Date of this Version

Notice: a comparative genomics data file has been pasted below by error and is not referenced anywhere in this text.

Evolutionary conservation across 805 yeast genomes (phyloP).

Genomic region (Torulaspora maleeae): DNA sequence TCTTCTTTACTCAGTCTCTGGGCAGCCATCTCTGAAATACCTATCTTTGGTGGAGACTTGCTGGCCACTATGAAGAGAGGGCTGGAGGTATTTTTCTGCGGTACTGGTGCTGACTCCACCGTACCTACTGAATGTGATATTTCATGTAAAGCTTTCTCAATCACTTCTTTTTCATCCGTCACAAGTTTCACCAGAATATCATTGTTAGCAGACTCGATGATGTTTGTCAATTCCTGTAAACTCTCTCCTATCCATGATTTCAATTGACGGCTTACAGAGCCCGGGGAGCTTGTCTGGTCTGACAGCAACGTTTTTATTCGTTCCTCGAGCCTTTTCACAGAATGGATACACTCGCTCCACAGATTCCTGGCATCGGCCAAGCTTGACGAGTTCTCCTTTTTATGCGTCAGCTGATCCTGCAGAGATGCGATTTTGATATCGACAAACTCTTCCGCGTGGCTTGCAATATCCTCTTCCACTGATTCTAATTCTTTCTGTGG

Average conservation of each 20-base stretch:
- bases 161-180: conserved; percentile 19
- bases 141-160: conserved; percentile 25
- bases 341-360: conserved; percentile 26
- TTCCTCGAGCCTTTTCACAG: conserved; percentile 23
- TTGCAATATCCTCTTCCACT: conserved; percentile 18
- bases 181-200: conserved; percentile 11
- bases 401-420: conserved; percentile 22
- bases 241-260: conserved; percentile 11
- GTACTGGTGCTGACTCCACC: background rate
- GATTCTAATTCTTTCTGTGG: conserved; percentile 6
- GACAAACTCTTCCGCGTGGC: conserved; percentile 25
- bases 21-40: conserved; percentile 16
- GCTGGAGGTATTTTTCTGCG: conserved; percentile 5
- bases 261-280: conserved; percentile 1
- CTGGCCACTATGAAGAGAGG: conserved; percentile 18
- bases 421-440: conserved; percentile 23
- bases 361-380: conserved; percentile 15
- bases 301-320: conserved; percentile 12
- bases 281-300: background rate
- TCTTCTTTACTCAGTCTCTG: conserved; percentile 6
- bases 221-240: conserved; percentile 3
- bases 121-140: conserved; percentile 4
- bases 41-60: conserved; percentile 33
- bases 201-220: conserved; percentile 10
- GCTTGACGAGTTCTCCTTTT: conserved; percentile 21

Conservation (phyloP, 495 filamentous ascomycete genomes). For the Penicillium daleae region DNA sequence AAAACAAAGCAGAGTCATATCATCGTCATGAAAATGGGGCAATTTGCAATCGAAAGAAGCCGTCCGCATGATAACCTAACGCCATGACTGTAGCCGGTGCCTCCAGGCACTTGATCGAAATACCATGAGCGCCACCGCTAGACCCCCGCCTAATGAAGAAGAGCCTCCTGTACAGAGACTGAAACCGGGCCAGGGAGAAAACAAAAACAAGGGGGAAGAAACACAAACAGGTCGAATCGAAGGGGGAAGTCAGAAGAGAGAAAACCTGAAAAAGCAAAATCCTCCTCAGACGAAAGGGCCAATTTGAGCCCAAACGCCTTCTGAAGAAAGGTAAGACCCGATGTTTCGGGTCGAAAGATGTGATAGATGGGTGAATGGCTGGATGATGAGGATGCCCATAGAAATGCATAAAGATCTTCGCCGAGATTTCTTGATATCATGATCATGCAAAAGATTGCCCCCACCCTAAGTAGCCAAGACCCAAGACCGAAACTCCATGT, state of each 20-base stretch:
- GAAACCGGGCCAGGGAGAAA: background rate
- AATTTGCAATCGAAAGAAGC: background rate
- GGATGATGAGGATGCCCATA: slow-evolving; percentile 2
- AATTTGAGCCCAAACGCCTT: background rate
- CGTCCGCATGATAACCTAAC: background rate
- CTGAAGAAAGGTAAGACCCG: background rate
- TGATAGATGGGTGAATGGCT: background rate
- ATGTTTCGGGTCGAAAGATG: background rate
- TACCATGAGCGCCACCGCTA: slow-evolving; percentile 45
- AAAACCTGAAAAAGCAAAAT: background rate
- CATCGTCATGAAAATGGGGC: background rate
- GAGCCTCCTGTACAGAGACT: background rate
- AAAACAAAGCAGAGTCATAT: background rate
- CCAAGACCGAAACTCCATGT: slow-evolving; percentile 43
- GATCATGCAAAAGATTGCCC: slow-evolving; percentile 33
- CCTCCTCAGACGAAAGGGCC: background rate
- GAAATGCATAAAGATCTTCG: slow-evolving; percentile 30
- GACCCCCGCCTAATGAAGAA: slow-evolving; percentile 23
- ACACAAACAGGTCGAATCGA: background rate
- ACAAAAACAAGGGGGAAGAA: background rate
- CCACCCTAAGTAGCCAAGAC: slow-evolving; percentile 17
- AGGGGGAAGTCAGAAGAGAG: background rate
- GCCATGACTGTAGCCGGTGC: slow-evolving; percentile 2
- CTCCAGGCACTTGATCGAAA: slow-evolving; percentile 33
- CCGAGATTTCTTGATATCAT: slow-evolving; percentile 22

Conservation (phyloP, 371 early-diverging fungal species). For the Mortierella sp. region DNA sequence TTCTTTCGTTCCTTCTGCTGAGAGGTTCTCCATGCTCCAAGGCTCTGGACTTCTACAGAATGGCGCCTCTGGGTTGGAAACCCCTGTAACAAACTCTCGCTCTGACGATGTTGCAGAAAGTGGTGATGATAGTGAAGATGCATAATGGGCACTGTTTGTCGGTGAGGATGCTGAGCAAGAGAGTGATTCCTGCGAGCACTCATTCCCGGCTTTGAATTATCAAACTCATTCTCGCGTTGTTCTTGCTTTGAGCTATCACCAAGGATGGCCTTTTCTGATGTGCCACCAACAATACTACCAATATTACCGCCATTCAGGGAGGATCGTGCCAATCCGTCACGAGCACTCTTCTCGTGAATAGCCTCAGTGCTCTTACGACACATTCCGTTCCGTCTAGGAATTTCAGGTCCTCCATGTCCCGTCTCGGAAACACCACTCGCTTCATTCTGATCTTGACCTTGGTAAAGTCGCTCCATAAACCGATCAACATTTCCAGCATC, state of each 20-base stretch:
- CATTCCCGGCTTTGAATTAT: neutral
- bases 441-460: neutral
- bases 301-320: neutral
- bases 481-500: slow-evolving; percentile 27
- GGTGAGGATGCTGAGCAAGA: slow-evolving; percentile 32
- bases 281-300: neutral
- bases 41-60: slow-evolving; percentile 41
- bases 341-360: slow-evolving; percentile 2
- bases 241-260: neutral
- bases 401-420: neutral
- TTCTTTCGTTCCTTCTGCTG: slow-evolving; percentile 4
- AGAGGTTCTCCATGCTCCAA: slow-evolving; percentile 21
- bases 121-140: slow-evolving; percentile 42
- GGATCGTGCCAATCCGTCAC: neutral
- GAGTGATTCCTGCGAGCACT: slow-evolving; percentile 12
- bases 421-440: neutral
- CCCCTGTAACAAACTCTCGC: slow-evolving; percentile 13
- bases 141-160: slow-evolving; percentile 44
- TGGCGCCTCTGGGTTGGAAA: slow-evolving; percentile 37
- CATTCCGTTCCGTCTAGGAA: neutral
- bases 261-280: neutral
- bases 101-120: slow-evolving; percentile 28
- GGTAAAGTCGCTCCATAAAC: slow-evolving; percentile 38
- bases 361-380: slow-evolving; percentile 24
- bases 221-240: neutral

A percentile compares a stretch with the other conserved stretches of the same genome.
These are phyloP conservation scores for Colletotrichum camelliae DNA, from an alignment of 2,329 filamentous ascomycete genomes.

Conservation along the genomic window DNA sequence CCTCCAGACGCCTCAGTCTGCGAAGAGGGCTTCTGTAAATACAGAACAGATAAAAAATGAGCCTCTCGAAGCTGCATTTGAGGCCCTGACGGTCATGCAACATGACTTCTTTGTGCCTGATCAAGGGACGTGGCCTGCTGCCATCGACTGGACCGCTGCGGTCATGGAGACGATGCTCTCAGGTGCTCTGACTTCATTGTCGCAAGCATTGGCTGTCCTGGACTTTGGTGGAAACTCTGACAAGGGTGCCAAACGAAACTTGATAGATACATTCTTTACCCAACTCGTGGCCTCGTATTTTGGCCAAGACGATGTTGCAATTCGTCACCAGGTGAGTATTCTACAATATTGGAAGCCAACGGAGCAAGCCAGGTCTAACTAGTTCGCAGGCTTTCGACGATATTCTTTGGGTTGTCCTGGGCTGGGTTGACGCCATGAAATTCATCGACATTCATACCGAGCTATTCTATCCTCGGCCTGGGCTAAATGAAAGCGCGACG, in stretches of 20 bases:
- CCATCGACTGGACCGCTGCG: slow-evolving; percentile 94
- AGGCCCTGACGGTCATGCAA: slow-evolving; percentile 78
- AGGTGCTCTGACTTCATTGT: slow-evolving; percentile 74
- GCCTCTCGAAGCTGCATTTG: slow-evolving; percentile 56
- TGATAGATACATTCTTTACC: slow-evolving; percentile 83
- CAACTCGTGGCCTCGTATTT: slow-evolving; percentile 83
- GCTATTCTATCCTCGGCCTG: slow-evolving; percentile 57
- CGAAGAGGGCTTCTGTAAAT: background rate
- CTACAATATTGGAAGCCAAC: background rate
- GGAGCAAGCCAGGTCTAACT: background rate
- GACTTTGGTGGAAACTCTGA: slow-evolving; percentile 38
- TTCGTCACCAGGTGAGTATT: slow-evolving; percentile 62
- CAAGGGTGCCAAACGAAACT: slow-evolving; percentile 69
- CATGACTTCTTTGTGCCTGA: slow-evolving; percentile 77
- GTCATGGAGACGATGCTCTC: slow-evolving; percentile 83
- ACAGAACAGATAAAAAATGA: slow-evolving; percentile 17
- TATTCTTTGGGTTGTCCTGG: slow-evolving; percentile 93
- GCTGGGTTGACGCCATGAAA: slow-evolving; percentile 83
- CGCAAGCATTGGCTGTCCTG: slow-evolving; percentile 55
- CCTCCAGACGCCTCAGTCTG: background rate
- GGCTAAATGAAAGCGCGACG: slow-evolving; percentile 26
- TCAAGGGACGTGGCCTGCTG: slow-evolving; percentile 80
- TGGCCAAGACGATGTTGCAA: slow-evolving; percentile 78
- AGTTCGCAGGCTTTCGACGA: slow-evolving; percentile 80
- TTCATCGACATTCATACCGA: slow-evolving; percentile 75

In central Veracruz State, Mexico, tephritid fruit fly pupae are commonly attacked by ants, staphylinid beetles, and other predators. Excavations in 2 sites with different soil characteristics revealed that Anastrepha spp. (Diptera: Tephritidae) larvae typically burrowed no >2 cm before pupating and rarely burrowed >5 cm. At 4 field sites, pupae of the most commonly encountered local Anastrepha sp. (A. obliqua, ludens, and striata or fraterculus) were placed on the soil surface and at depths of 2.5 and 5 cm and were subsequently sampled daily for 10 d. Pupae on the surface invariably disappeared at a greater rate than those under the surface. There was no difference in the disappearance rate of pupae buried at 2.5 and 5 cm, suggesting that larvae would gain no benefit by pupating at depths below those encountered in nature. The rate of disappearance of the buried pupae differed considerably among the sites. At the end of the sampling period the proportion of pupae remaining ranged from 15 to 70%. Differences in the species of predators present and soil characteristics may have contributed to these differences in disappearance. Pupae disappeared at the highest rate in a site with dry loose soil. It was lowest in sites with damp clay soils characterized by fine particle size and small interparticle spaces.